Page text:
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Crimson Clover
Fabaceae
Trifolium incarnatum


Thunder
Thunder
Type Categories Useful Parts

Herb




Fabaceae Family

Trifolium Genus
Other Names for this Plant

Italian clover, French clover, Scarlet clover


Location

Native to southern Europe.Local in distribution, but found throughout most of North America except for the Rocky Mountain region.

Physical Description
This upright annual herb grows to 20-50 cm tall, unbranched or branched only at the base. The leaves are trifoliate with a long petiole, each leaflet hairy, 8-16 mm across, with a truncated or bilobed apex. The flowers are produced throughout the spring and summer, rich red or crimson, congested on an elongated spike inflorescence 3-5 cm tall and 1.5 cm broad; the individual flowers are up to 10-13 mm long and have five petals. The banner of each flower does not sit upright, but folds forward.


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Fabaceae
Bean Family
Fabales
Fabales
Order of Beans
NOX Clad
Nitrogen Bean Clad
Oxid-Faba
Fabidae
Bean-Like Class
Eurosids
Real Rose Class
Rosids
Rosids
Rose-Like Class
Core Eudicots
Core Eudicots
Main, Real, Two First-Leaves (Dicots)
Eudicots
Eudicots
Real, Two First-Leaves (Dicots)
Mesangiospermae
Mesangiospermae
Half Capsule Seed Division
Magnoliophyta
Magnoliophyta
Magnolia Division
Spermatophytes
Spermatophytes
Seed Plants
Euphyllophytina
Real Land Plants
Polysporangiates
Multiple Spore Sub-Kingdom
Stomatophytes
Stomatophytes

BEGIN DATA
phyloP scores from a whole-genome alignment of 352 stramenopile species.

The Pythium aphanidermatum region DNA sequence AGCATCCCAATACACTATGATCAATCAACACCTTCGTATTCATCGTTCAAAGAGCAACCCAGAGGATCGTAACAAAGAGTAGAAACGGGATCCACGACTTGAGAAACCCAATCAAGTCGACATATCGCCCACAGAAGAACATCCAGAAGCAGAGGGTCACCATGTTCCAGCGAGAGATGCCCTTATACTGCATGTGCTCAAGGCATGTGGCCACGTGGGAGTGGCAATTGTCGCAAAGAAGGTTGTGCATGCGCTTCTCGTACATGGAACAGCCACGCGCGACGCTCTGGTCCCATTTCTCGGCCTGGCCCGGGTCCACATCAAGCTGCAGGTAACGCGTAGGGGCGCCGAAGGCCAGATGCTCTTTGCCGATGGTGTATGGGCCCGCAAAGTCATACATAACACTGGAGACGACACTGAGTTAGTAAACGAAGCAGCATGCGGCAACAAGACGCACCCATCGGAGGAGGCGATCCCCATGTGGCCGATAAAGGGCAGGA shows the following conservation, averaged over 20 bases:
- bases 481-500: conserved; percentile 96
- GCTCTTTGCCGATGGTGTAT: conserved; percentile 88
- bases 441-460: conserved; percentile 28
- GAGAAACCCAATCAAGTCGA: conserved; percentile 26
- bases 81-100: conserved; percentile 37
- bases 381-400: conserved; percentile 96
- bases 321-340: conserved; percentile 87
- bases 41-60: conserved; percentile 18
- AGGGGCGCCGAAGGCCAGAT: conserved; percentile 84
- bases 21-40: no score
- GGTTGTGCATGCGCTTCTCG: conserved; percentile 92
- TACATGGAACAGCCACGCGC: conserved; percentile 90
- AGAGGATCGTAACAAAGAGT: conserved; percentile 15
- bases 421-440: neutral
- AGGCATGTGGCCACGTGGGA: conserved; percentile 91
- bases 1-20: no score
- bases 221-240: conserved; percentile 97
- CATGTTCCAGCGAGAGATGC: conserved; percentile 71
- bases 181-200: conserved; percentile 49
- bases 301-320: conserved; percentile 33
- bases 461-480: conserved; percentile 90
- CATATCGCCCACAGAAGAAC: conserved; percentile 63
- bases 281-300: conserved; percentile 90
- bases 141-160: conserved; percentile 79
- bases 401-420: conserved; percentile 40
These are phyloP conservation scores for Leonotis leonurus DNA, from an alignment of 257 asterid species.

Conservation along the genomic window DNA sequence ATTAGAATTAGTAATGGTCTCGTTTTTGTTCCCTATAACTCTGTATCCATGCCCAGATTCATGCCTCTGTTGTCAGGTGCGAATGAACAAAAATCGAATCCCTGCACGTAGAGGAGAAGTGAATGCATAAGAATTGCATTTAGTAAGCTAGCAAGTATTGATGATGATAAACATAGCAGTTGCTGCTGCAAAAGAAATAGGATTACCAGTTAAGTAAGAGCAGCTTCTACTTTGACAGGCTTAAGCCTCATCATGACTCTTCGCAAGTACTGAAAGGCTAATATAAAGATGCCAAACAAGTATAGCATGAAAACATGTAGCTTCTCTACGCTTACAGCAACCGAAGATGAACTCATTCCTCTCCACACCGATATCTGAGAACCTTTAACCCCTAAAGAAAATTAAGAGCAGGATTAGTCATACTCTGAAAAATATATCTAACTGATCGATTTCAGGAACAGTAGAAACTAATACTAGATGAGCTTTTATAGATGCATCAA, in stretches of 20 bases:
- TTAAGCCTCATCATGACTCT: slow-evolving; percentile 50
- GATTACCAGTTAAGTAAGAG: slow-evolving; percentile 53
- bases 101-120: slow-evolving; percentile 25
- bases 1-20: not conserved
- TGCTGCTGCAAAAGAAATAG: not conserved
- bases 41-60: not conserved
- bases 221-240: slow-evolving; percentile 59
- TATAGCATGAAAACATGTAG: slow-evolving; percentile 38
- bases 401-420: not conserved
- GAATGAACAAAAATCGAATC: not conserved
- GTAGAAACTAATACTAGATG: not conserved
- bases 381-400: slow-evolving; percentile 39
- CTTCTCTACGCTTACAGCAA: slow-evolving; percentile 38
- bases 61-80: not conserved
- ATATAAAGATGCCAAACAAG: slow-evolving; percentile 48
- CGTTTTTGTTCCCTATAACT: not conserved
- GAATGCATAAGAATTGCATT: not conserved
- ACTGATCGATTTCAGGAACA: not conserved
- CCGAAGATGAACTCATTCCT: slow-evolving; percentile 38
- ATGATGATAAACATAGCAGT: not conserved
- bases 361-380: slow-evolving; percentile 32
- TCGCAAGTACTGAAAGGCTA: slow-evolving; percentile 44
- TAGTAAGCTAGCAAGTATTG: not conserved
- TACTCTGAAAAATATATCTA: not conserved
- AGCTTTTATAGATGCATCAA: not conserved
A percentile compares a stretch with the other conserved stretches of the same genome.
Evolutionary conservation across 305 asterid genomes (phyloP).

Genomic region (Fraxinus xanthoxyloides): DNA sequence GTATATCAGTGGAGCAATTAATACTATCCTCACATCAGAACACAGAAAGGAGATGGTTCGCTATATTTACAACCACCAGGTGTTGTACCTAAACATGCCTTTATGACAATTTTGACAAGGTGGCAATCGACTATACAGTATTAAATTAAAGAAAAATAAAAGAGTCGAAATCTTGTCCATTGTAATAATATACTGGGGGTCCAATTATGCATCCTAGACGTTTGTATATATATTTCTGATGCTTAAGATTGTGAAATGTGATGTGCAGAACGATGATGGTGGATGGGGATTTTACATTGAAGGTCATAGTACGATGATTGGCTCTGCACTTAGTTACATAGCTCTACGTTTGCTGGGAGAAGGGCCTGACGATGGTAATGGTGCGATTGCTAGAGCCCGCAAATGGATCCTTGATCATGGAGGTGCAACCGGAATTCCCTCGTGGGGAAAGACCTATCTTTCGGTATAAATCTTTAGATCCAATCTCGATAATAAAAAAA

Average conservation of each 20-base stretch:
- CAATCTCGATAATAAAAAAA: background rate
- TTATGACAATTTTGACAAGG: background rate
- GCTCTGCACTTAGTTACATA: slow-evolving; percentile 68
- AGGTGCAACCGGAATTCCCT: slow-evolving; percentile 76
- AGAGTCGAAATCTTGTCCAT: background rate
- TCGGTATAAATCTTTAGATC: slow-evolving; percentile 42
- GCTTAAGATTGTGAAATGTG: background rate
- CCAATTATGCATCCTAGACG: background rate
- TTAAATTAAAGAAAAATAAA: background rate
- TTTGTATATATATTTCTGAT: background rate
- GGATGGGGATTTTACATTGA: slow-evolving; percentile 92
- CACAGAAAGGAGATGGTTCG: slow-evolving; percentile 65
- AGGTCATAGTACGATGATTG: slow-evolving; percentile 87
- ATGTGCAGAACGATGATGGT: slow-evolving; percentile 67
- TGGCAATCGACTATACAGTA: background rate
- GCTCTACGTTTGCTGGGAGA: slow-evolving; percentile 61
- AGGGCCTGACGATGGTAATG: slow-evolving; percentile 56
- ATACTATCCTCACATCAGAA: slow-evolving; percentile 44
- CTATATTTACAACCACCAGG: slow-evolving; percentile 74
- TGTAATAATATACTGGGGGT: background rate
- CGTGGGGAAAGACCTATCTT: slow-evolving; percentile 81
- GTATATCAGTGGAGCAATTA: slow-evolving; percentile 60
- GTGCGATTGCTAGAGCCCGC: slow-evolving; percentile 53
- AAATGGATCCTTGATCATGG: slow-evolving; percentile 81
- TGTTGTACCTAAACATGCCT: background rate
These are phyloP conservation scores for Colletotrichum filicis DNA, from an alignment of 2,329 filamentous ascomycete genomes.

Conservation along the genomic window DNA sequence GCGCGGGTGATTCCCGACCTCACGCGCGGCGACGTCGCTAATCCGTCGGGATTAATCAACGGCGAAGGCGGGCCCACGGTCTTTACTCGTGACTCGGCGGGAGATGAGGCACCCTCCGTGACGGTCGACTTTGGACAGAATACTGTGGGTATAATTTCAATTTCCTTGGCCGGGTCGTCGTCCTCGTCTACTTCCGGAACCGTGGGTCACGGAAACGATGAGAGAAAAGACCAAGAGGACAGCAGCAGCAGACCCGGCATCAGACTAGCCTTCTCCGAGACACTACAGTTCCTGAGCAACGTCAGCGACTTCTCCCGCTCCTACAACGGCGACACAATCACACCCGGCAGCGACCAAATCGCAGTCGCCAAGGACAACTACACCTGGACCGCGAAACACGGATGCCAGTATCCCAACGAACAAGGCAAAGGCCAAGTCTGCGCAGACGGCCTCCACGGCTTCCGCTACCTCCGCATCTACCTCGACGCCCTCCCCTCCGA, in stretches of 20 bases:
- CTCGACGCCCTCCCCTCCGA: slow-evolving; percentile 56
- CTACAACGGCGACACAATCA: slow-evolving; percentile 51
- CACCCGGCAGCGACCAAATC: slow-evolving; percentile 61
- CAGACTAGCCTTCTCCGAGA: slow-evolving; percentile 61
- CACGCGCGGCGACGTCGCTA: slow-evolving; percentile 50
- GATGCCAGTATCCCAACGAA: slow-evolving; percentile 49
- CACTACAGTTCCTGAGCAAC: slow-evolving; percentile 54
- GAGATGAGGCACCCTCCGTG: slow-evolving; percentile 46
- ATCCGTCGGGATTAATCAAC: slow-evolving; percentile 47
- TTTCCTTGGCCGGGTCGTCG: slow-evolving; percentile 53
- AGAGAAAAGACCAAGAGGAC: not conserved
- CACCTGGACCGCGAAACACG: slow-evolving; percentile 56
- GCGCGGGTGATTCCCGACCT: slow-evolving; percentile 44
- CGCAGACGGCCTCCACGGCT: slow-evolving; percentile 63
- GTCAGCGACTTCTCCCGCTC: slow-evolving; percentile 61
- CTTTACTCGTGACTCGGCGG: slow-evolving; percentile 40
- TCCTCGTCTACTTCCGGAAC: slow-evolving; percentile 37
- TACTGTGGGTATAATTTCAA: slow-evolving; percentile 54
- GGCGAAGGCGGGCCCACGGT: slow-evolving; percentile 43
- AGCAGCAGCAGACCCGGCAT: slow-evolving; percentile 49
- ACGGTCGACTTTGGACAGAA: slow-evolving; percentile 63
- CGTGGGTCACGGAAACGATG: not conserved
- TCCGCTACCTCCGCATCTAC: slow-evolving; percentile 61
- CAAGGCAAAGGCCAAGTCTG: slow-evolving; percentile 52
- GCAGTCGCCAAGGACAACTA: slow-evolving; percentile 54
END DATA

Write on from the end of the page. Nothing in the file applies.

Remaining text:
Air Pores Sub-Kingdom
Embryophytes
Embryophytes
Multicellular Land Plants
Streptobionta
Streptobionta
Multicellular Plants
Plantae
Plantae
Plants
Eukaryota
Eukaryota
Cells with a Nucleus


General Information

First brought to the United States from Italy in 1819 It has been introduced into the United States, originally as forage for cattle. It is often used for roadside erosion control, as well as beautification, even though it tends to eliminate all other desirable spring and early-summer species of native vegetation in the area, which it is planted.

Food Uses: The seeds can be sprouted and eaten in salads. They can also be dried and ground into a nutritious flour. Dried flower heads are a tea substitute

Other Notes: Used as a green manure. It is relatively fast growing, makes an excellent weed suppressing cover and fixes nitrogen. It is also used with grass seed mixes in soil reclamation projects

Crimson clover may be used as a cover crop, green manure, pasture, or hay. It often is used as a winter annual cover crop in annual rotations. It has been used successfully in reduced-tillage farming systems, and in orchards and vineyards where it can be managed to reseed itself.

It may be relay-interplanted into vegetable crops by broadcasting immediately before the final cultivation. However, Willamette Valley trials where crimson clover was relay interplanted into sweet corn have produced mixed results. Intensive shade, seedling water stress, and heavy harvest residue often result in very thin stands. Surviving clover may flower in fall, reducing its winter-hardiness.

Cultivation: Well-cultivated, uniform, and firm seedbed required for best results. Direct drilling (sod seeding) most successful on swards with low-density vegetation and when there is adequate soil moisture.

Propagation: Pre-soak the seed for 12 hours in warm water and then sow in spring to early summer in situ. The seed can also be sown in early autumn as a winter green manure.




Crimson Clover




Crimson Clover




Crimson Clover
Curtisís Botanical Magazine

London, 1787-1800

engraving by Lansdown Guilding

[Image in the public Domain]



Comment: Crimson Clover, Trifolium incarnatum

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